BUSINESSES will be given greater flexibility over the valuation of assets they use to fund their pension scheme deficits amid a looming crunch on pension financing, under new plans unveiled by the industry watchdog yesterday.
The Pensions Regulator (TPR), which oversees how defined benefit schemes are funded, said that firms will be given some flexibility over how they assess the expected return on assets such as equities and bonds – held by pension schemes as investments – to reflect market conditions.
“Our starting point will be that schemes should consider whether to maintain present levels of deficit contributions as agreed at the last valuation. But some employers will struggle to pay that level of contributions – and may need to make use of the flexibility within the system,” said TPR chair Michael O’Higgins.
It comes as figures show half of pension schemes with valuations this year could stay in deficit for five years longer than originally expected, with one in ten requiring more than two decades to get out of the red.
Such deficits put pressure on businesses that support schemes, as they have to divert vital funds away from business development and employing people to fill in the pension scheme shortfall.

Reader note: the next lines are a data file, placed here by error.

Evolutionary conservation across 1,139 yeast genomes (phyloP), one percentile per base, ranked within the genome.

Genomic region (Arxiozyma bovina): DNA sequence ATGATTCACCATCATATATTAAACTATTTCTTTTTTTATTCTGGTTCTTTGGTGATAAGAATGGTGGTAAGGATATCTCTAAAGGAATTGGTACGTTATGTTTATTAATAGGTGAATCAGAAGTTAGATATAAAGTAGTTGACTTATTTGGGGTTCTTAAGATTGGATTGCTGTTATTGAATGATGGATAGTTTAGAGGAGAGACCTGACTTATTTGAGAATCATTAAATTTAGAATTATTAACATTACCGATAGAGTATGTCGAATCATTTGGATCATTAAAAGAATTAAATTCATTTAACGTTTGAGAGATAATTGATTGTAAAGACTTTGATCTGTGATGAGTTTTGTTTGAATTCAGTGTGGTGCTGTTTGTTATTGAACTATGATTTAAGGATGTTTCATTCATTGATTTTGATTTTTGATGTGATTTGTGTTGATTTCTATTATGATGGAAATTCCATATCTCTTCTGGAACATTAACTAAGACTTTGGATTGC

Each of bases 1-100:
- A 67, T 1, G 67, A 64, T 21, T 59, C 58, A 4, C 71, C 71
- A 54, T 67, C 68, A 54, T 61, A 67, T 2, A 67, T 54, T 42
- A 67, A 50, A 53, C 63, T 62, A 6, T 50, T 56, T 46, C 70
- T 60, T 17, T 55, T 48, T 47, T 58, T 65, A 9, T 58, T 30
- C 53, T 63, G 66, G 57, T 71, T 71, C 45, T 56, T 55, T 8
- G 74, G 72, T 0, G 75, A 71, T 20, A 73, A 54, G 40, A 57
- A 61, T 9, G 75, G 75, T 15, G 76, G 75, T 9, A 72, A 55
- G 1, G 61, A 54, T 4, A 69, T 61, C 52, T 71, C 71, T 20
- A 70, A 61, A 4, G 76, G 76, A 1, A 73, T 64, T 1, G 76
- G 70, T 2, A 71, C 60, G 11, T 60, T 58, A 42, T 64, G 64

Graham McLean, senior consultant at Towers Watson, said: “This change in tone may make trustees think the regulator is less likely to back them if push comes to shove and may embolden employers to stand their ground.
“However, schemes already knew that the regulator had yet to wield its power to impose funding settlements and would only seriously consider using it as a last resort.”
TPR, which publishes its annual funding statement every year to help guide companies on funding pension schemes, is set to receive a new statutory objective from the government this year.
The objective is set to make sure funding requirements are compatible with economic growth.